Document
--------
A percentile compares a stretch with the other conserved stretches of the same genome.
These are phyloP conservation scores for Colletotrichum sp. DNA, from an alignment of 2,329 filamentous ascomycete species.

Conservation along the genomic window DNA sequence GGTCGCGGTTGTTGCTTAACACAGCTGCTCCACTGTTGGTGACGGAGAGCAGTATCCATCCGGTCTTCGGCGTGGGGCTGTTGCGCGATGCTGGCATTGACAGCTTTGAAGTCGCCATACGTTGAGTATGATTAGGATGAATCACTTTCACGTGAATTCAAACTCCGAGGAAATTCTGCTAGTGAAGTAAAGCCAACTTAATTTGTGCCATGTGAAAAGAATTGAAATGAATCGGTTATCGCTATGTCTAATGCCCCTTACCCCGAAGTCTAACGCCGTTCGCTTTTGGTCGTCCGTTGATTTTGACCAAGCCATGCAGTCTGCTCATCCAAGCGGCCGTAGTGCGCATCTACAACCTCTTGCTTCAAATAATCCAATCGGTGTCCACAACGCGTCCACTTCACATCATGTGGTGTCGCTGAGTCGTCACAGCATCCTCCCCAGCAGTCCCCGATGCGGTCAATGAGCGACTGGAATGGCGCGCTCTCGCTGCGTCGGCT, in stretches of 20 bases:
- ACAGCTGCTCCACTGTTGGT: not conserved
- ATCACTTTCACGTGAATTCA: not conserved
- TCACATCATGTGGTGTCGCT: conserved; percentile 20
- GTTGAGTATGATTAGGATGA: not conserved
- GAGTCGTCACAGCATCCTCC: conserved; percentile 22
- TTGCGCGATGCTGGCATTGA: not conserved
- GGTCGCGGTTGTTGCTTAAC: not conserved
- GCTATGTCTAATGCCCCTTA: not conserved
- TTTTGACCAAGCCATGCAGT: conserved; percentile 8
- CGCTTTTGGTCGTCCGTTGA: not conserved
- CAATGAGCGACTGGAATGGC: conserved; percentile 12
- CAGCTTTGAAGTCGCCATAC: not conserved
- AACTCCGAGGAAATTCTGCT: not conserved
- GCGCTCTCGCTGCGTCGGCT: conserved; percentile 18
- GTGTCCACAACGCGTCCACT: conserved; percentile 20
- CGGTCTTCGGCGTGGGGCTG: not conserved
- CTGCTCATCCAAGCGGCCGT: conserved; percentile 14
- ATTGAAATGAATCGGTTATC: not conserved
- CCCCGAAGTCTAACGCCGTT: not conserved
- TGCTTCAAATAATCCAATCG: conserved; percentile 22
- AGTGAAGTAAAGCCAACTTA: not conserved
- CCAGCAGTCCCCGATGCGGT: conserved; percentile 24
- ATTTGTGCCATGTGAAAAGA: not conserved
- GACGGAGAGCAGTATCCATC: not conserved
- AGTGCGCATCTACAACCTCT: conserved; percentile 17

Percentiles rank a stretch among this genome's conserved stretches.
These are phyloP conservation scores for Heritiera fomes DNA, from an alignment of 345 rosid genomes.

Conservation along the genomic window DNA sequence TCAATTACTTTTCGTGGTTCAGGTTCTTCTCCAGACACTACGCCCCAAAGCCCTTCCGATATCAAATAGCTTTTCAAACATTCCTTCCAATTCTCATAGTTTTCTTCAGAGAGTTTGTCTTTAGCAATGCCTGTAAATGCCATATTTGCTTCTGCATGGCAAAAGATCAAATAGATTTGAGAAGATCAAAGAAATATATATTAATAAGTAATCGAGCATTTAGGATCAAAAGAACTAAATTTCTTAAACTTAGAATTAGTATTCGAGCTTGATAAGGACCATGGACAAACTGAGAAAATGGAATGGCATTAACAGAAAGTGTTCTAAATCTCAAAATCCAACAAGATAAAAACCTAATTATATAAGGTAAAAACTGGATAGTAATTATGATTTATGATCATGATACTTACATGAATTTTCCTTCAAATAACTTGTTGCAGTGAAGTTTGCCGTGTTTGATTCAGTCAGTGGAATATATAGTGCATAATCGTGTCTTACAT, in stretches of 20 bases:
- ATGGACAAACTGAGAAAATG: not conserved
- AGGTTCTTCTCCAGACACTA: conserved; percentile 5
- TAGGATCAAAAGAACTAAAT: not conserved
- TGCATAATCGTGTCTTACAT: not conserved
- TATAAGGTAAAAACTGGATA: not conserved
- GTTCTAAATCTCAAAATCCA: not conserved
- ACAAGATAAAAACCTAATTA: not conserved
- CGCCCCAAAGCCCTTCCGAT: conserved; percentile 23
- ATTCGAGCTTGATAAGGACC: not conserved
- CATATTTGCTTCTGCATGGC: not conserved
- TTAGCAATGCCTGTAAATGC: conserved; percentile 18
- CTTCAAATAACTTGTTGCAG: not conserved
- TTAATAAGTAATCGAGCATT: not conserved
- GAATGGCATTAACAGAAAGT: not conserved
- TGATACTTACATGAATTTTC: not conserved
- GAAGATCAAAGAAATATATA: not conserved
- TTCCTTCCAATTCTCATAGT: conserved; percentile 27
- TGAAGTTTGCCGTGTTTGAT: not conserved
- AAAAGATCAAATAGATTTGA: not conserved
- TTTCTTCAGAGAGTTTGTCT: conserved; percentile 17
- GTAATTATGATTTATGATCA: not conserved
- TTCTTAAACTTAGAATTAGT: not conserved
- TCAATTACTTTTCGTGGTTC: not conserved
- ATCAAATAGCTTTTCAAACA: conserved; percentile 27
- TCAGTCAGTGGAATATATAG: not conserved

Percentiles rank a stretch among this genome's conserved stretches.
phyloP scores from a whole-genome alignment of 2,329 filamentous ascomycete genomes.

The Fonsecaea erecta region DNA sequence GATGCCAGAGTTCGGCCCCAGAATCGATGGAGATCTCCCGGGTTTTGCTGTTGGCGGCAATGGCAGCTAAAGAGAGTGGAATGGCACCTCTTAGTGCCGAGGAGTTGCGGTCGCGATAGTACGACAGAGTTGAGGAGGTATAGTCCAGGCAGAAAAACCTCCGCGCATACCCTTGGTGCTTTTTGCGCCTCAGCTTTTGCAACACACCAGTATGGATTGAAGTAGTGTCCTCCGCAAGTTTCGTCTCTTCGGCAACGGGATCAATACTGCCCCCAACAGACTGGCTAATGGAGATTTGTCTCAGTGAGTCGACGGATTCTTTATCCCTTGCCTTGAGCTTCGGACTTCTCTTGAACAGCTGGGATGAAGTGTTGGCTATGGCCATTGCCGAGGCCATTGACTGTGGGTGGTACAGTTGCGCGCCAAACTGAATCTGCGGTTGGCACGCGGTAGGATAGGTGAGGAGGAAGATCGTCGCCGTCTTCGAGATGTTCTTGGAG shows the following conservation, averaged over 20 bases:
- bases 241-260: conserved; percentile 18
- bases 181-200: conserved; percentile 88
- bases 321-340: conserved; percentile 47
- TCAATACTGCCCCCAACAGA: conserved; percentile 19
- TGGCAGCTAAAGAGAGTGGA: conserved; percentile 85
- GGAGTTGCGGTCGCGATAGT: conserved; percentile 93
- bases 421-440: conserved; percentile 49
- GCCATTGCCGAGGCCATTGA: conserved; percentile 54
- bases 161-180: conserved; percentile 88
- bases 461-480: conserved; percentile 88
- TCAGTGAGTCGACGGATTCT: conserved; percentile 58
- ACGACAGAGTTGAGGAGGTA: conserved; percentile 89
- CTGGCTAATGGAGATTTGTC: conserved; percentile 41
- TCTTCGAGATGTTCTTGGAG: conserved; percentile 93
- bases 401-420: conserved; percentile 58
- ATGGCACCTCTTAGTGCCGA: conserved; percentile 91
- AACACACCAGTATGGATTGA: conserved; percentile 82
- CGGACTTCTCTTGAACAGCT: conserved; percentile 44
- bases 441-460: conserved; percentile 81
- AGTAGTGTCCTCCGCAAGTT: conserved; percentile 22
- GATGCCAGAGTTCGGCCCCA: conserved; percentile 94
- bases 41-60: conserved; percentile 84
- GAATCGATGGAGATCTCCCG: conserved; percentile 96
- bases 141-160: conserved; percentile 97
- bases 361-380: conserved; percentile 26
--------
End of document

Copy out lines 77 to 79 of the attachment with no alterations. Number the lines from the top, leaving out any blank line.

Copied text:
- CGGACTTCTCTTGAACAGCT: conserved; percentile 44
- bases 441-460: conserved; percentile 81
- AGTAGTGTCCTCCGCAAGTT: conserved; percentile 22